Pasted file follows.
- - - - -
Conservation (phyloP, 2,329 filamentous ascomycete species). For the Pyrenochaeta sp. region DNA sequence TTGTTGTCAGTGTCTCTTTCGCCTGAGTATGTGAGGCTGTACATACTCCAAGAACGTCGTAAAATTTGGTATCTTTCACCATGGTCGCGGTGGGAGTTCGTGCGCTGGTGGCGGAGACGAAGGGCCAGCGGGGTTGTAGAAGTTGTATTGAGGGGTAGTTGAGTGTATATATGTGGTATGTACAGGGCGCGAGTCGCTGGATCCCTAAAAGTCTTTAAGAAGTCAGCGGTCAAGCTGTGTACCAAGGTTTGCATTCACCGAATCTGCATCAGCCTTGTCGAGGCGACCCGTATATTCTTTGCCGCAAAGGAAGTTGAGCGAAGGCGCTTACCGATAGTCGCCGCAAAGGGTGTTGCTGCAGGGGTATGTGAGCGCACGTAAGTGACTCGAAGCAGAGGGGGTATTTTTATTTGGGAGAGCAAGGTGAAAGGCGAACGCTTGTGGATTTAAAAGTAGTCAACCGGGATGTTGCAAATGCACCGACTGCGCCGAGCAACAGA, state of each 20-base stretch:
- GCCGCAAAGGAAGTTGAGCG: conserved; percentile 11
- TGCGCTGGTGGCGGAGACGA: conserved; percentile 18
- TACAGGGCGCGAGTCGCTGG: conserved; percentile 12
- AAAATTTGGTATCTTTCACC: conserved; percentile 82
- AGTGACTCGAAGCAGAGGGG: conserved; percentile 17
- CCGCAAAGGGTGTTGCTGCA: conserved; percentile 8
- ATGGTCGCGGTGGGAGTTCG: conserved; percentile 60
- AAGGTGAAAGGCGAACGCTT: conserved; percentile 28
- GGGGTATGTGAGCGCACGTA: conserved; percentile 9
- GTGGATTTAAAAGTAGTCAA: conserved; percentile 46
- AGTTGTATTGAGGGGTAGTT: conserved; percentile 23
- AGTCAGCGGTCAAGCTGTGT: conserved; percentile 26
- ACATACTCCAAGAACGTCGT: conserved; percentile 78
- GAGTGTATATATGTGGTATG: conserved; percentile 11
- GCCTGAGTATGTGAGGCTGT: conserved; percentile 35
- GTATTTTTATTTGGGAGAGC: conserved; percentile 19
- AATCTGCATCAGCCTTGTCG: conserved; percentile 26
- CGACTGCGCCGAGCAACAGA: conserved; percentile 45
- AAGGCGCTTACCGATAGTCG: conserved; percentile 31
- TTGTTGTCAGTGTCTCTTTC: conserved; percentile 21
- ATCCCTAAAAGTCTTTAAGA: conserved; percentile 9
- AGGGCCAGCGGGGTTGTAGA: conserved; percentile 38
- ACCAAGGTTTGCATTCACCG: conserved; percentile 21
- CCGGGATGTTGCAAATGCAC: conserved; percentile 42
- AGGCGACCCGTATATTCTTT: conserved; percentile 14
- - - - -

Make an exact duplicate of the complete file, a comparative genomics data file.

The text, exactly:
Conservation (phyloP, 2,329 filamentous ascomycete species). For the Pyrenochaeta sp. region DNA sequence TTGTTGTCAGTGTCTCTTTCGCCTGAGTATGTGAGGCTGTACATACTCCAAGAACGTCGTAAAATTTGGTATCTTTCACCATGGTCGCGGTGGGAGTTCGTGCGCTGGTGGCGGAGACGAAGGGCCAGCGGGGTTGTAGAAGTTGTATTGAGGGGTAGTTGAGTGTATATATGTGGTATGTACAGGGCGCGAGTCGCTGGATCCCTAAAAGTCTTTAAGAAGTCAGCGGTCAAGCTGTGTACCAAGGTTTGCATTCACCGAATCTGCATCAGCCTTGTCGAGGCGACCCGTATATTCTTTGCCGCAAAGGAAGTTGAGCGAAGGCGCTTACCGATAGTCGCCGCAAAGGGTGTTGCTGCAGGGGTATGTGAGCGCACGTAAGTGACTCGAAGCAGAGGGGGTATTTTTATTTGGGAGAGCAAGGTGAAAGGCGAACGCTTGTGGATTTAAAAGTAGTCAACCGGGATGTTGCAAATGCACCGACTGCGCCGAGCAACAGA, state of each 20-base stretch:
- GCCGCAAAGGAAGTTGAGCG: conserved; percentile 11
- TGCGCTGGTGGCGGAGACGA: conserved; percentile 18
- TACAGGGCGCGAGTCGCTGG: conserved; percentile 12
- AAAATTTGGTATCTTTCACC: conserved; percentile 82
- AGTGACTCGAAGCAGAGGGG: conserved; percentile 17
- CCGCAAAGGGTGTTGCTGCA: conserved; percentile 8
- ATGGTCGCGGTGGGAGTTCG: conserved; percentile 60
- AAGGTGAAAGGCGAACGCTT: conserved; percentile 28
- GGGGTATGTGAGCGCACGTA: conserved; percentile 9
- GTGGATTTAAAAGTAGTCAA: conserved; percentile 46
- AGTTGTATTGAGGGGTAGTT: conserved; percentile 23
- AGTCAGCGGTCAAGCTGTGT: conserved; percentile 26
- ACATACTCCAAGAACGTCGT: conserved; percentile 78
- GAGTGTATATATGTGGTATG: conserved; percentile 11
- GCCTGAGTATGTGAGGCTGT: conserved; percentile 35
- GTATTTTTATTTGGGAGAGC: conserved; percentile 19
- AATCTGCATCAGCCTTGTCG: conserved; percentile 26
- CGACTGCGCCGAGCAACAGA: conserved; percentile 45
- AAGGCGCTTACCGATAGTCG: conserved; percentile 31
- TTGTTGTCAGTGTCTCTTTC: conserved; percentile 21
- ATCCCTAAAAGTCTTTAAGA: conserved; percentile 9
- AGGGCCAGCGGGGTTGTAGA: conserved; percentile 38
- ACCAAGGTTTGCATTCACCG: conserved; percentile 21
- CCGGGATGTTGCAAATGCAC: conserved; percentile 42
- AGGCGACCCGTATATTCTTT: conserved; percentile 14